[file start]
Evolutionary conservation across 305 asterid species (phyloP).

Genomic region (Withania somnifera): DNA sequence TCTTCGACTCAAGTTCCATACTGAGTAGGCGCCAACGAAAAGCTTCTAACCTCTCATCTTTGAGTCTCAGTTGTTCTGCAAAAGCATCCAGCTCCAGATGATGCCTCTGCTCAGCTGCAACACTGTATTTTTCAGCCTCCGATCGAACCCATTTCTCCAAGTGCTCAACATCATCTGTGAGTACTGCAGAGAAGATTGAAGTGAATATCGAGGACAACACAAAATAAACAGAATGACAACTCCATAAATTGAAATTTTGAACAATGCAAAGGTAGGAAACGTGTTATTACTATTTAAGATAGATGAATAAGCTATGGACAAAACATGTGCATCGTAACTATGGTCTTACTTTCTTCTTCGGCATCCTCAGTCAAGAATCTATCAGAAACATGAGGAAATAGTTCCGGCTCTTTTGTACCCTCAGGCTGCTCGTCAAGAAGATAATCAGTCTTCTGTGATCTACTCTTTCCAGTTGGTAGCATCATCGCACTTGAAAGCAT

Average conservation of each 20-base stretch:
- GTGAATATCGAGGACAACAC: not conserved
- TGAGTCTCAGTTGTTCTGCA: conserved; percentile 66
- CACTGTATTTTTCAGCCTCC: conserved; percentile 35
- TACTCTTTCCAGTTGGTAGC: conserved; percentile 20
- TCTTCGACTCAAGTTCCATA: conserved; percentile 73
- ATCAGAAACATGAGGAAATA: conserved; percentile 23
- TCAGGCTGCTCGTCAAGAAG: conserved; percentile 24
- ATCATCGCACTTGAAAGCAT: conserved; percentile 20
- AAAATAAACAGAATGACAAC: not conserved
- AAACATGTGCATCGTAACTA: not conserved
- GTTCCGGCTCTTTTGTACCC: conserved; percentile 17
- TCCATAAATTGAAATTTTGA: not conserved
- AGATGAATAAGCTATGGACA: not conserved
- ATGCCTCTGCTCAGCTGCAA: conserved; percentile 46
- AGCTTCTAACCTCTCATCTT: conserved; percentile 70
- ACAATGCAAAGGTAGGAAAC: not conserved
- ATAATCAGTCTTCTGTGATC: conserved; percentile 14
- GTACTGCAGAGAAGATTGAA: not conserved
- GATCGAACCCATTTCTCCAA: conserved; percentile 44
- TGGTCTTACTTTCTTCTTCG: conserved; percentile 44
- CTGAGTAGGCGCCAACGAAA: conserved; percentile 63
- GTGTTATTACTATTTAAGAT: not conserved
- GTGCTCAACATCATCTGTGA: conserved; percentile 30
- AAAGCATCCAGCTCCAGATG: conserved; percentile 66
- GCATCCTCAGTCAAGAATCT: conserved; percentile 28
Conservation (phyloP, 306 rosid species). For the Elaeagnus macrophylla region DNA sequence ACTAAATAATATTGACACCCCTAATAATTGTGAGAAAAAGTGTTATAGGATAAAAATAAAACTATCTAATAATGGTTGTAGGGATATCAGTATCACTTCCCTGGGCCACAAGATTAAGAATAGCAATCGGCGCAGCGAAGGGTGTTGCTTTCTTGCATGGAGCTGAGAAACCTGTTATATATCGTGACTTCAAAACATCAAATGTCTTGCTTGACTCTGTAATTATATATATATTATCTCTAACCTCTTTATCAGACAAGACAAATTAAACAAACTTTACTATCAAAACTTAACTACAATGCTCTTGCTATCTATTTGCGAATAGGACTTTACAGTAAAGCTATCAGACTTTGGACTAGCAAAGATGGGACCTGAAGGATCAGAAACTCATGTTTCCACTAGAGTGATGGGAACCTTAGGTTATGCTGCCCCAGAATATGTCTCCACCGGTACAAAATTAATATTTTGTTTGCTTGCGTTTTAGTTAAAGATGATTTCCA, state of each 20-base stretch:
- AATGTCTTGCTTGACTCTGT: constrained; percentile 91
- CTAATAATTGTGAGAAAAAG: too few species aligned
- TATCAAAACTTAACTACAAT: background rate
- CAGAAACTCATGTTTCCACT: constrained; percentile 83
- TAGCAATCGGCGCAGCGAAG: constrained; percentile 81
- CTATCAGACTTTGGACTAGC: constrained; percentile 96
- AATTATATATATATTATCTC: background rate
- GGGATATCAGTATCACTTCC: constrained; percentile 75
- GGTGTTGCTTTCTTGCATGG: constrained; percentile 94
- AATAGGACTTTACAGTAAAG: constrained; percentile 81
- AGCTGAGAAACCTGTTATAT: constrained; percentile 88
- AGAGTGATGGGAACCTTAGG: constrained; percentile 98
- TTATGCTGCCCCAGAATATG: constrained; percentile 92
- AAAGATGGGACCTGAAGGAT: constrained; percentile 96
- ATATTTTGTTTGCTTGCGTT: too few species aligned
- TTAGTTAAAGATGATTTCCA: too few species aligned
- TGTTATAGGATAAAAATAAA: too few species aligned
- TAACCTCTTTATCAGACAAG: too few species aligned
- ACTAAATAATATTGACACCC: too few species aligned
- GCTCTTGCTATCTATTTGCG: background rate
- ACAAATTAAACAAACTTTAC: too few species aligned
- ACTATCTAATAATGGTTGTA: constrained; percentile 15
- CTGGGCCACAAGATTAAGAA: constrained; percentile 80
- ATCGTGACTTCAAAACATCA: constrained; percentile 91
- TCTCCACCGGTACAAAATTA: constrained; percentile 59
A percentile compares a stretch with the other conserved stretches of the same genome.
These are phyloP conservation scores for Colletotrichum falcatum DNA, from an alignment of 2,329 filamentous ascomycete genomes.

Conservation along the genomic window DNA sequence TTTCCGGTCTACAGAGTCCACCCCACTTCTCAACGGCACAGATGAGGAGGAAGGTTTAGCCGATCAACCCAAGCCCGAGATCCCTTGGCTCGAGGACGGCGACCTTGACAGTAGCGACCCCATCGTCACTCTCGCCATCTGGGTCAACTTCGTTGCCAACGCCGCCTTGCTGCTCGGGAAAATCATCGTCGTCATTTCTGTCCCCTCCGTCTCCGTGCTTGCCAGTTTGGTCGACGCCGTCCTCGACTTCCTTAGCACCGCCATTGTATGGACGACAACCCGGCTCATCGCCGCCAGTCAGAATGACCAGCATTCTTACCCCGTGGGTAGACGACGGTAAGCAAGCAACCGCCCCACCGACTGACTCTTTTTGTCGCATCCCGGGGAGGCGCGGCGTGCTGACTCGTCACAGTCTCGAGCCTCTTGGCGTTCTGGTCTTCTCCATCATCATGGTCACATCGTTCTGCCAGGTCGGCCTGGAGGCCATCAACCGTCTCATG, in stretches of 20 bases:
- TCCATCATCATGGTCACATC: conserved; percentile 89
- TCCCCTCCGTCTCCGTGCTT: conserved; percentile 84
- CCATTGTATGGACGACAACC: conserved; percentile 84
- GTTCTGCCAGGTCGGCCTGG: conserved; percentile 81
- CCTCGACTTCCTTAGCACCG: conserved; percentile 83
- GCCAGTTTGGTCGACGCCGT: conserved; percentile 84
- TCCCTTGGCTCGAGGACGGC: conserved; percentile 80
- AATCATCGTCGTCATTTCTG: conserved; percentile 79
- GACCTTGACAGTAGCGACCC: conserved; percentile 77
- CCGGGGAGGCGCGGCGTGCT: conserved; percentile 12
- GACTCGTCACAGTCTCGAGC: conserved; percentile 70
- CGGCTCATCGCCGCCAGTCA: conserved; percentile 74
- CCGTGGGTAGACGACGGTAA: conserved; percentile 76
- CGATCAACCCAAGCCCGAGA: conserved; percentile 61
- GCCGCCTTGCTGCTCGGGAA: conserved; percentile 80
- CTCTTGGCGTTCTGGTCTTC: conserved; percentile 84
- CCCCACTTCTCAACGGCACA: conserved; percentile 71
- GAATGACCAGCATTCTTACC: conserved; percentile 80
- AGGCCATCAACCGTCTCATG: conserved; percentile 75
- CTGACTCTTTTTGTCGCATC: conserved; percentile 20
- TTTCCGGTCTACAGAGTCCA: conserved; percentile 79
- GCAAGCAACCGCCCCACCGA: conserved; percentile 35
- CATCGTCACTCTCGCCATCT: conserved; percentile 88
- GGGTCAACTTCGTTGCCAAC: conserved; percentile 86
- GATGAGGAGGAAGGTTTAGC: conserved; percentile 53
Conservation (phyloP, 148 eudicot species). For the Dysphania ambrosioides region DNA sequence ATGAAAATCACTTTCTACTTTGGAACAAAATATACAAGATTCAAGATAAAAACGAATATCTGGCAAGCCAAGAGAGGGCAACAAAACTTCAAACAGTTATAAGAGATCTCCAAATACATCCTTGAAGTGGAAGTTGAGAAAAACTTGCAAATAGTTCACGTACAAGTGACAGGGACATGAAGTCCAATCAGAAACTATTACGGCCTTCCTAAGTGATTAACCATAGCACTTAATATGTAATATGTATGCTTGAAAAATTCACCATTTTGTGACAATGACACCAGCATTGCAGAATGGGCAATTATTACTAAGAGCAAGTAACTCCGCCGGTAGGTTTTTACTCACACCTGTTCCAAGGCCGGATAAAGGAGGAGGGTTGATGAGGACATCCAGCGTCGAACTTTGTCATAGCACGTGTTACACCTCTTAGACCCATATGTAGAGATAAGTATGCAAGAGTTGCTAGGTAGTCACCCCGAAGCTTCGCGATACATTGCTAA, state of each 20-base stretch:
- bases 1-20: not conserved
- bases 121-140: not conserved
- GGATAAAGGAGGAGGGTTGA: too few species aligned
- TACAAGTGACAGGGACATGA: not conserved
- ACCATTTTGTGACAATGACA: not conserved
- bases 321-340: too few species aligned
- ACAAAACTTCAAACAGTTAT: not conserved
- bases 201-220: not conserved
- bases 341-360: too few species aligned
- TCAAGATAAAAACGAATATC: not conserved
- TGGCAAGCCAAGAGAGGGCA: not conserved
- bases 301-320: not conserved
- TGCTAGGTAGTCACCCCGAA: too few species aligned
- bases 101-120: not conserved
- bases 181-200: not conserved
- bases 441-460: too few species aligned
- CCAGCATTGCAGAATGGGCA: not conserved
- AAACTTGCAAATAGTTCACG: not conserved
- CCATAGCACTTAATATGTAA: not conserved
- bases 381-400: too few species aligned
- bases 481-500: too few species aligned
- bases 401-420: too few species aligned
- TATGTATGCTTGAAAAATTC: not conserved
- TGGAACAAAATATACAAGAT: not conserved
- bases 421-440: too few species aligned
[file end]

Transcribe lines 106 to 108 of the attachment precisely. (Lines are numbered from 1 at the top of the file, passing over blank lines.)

- TATGTATGCTTGAAAAATTC: not conserved
- TGGAACAAAATATACAAGAT: not conserved
- bases 421-440: too few species aligned